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6 Influential Moments in the Disability Employment Movement

January 16, 2018

The United States has come a long way to promoting and advancing employment opportunities for people with disabilities—but many of the milestones along the way wouldn’t have happened without the contributions of some key, influential people.

Here are six of those singular, impactful moments in the disability employment movement.

Judy Heumann Fights to Teach (1970)

A disability activist you need to know about it Judy Heumann. It all started for her when the New York City Board of Education denied her the ability to teach due to her polio. Even before then, she faced discrimination when she was refused into elementary school until fourth grade as she was deemed a “fire hazard.”

After the board of education refused to let her teach, Judy and several of her friends with disabilities formed Disabled in Action. The goal of the organization was to fight for better protections for the community under civil rights laws.

Judy’s activism didn’t stop there. She would go on to take up a role in the Senate committee on labor and public welfare in 1974, and in 1983 she co-founded the World Institute on Disabilities. These are only a few of the organizations she served on. Judy’s lifelong passion and commitment to her community can’t be overlooked. 

Discrimination Becomes Illegal (1973)

In 1973, the nation took one of the first steps in providing better protections for the disability community. Section 504 of the Rehabilitation Act was passed. This section protects the rights of people with disabilities by prohibiting disability-based discrimination from recipients who receive federal financial assistance.

In other words, if an organization receives funds from the federal government, it has no authority to discriminate against people with disabilities from participating in any federal program or activity. Examples of this include school districts, colleges, day care centers, nursing homes, or public welfare offices.

Harilyn Rousso Represents Women with Disabilities (1980s)

While the Americans with Disabilities Act (ADA) often receives the spotlight for memorable moments in the disability rights movement, there are many individuals who helped generate the awareness and momentum needed to bring the ADA into fruition. One such person is Harilyn Rousso.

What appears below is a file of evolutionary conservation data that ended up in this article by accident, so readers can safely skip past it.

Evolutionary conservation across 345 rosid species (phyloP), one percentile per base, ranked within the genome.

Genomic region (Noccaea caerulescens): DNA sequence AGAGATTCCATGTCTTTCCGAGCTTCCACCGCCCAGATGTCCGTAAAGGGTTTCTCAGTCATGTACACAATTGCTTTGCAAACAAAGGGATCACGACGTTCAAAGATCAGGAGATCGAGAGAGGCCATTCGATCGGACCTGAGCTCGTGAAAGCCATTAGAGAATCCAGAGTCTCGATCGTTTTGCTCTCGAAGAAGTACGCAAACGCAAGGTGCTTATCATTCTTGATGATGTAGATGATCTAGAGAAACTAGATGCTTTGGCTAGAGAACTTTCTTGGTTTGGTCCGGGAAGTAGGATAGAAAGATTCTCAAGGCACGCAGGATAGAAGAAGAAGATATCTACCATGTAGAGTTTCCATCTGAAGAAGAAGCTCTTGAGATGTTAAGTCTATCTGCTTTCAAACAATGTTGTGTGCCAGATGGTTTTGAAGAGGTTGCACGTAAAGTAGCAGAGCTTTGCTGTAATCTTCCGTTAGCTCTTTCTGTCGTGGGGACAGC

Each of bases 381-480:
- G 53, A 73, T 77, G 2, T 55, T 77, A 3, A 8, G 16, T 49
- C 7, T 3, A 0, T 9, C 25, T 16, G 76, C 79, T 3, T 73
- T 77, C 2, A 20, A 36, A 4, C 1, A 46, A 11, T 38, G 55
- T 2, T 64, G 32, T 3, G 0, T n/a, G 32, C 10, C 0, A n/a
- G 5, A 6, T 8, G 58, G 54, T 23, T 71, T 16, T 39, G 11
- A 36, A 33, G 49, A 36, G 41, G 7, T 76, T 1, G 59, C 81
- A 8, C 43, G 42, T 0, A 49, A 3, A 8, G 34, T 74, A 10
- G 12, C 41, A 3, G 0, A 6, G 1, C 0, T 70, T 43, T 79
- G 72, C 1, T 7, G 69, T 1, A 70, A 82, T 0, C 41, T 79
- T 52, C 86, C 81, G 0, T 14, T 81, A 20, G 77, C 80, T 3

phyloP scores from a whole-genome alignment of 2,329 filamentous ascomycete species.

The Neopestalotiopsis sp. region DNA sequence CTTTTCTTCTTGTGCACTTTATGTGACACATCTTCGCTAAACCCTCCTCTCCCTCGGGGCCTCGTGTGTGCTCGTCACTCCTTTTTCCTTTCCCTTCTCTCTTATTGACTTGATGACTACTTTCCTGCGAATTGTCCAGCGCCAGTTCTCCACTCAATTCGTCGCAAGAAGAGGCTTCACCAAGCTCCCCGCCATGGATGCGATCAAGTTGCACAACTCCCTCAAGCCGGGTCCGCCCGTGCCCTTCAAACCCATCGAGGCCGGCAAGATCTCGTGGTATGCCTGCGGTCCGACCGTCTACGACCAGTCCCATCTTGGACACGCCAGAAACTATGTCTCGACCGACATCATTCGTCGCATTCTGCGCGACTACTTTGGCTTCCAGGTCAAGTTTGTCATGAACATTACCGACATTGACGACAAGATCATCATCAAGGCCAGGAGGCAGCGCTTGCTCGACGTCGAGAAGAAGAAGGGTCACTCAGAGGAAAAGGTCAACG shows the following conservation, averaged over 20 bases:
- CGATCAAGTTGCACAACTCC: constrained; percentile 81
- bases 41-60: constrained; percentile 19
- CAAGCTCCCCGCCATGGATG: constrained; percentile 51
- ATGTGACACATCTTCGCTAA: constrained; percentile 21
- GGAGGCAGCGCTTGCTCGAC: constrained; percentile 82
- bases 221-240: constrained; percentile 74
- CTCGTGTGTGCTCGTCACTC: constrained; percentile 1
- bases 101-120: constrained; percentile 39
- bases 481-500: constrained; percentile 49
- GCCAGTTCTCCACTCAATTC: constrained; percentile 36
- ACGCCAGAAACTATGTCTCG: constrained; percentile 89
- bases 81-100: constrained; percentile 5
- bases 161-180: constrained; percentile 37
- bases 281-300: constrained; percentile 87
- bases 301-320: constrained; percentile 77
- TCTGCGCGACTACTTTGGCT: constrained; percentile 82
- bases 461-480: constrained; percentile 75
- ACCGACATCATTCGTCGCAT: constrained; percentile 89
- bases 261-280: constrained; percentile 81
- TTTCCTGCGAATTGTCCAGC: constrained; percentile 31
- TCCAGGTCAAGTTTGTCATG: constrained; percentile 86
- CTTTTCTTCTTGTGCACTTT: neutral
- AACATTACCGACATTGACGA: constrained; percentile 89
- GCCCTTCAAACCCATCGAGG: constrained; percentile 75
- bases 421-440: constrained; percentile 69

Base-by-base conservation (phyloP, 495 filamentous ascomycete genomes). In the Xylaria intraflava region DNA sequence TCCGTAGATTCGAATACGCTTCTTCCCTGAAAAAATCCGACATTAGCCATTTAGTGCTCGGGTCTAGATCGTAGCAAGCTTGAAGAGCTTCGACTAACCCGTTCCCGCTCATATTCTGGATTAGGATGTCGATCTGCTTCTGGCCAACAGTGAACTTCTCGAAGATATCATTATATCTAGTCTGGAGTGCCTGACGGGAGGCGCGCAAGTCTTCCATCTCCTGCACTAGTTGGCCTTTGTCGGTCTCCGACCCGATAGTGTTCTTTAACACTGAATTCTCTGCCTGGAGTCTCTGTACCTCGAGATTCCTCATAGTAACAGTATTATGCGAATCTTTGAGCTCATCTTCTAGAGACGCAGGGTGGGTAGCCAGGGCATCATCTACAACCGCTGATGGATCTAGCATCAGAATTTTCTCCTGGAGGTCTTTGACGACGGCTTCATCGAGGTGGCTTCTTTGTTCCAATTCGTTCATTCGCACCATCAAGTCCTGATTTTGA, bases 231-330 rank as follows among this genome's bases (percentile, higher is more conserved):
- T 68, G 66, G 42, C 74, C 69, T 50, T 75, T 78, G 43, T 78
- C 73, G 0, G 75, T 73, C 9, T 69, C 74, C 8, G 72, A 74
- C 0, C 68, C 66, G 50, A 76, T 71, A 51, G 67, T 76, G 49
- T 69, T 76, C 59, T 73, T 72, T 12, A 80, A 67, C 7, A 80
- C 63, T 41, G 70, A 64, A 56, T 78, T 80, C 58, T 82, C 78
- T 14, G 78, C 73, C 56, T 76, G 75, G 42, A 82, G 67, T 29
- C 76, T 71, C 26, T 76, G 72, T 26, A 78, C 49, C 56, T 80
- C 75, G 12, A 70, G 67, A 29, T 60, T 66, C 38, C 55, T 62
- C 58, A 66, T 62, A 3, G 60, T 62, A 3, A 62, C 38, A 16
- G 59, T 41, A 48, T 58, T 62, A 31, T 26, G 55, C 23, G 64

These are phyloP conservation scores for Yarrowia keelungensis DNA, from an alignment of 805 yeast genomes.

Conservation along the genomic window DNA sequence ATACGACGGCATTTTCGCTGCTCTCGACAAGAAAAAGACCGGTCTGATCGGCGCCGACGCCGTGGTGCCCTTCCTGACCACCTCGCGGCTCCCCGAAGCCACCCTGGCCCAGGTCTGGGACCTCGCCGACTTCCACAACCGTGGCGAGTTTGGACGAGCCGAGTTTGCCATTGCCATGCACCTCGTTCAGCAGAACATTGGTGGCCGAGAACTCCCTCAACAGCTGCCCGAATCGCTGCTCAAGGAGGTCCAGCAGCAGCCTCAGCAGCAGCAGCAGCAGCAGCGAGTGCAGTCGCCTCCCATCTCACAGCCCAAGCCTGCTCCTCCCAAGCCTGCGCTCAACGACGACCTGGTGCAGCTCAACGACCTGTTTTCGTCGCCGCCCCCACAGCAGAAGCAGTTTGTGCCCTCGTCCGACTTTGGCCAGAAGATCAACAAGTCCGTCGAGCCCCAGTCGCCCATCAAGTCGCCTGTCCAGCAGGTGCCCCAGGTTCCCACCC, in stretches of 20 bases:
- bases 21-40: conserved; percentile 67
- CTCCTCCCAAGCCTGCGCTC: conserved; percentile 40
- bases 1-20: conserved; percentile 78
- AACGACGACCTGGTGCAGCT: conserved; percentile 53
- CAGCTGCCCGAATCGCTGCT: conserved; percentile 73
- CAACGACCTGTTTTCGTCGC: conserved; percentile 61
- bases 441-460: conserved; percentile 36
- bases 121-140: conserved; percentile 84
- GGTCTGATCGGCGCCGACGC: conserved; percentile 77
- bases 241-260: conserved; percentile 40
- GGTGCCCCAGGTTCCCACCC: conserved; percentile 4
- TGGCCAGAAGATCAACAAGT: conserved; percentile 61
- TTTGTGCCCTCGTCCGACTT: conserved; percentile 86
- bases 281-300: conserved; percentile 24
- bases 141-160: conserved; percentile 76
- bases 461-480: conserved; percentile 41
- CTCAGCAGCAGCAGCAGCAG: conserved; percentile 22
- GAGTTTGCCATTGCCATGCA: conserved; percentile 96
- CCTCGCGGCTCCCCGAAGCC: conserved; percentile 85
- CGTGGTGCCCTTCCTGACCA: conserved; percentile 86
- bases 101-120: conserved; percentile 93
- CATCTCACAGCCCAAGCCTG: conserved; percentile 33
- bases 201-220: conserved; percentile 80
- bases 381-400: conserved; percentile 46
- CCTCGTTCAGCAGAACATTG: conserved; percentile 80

Harilyn Rousso’s path to becoming a disability activist began when she was discouraged from pursuing a psychotherapy degree from a training institute due to her cerebral palsy. Since then, she’s gone on to become an incredible activist for women with disabilities.

In the 1980s, she founded a mentoring program called the Networking Project for Disabled Women and Girls of the YMCA/NYC. Harilyn has also published a memoir, Don’t Call Me Inspirational: A Disabled Feminist Talks Back. Her work doesn’t end there either, she’s a past commissioner with the New York City Commission on Human Rights and was the executive producer of an award-winning documentary called Positive Images: Portraits of Women with Disabilities.

Equal Opportunity Expands (1982)

The Expanded Presence Program was formed to help deliver fair employment laws to less represented communities. As a part of the program, seminars were delivered nationwide to help employers understand their roles under the agency’s statutes. Additionally, Equal Employment Opportunity Commision (EEOC) field offices bolstered the utilization of Voluntary Assistance Programs.

While this wasn’t exclusively geared toward the disability community, it helped bring about a greater understanding of what it meant to be an equal-opportunity employer. Thus, people with disabilities, as well as other underrepresented communities, would face less job-based discrimination.

The Passage of the ADA (1990)

In 1990, Congress passed the Americans with Disabilities Act (ADA), which is now known as the nation’s first sweeping civil rights law addressing the need for the inclusion of people with disabilities. The ADA clearly prohibits employers and public services from discriminating against people with disabilities. With the passage of the ADA, the EEOC has used its enforcement authority in numerous cases to protect the rights of disabled employees.

ADA Takes Effect (1992)

While the ADA was passed in 1990, it didn’t officially get rolled out until two years later, on July 26, 1992. The initial passing of the law was momentous, but this day marked the moment everyone in the disability community received an equal chance for employment.


Sources: HarilynRousso.com, Independence Today, DisabilityHistory.org, Disability Rights Education & Defense Fund, U.S. Equal Employment Opportunity Commission 

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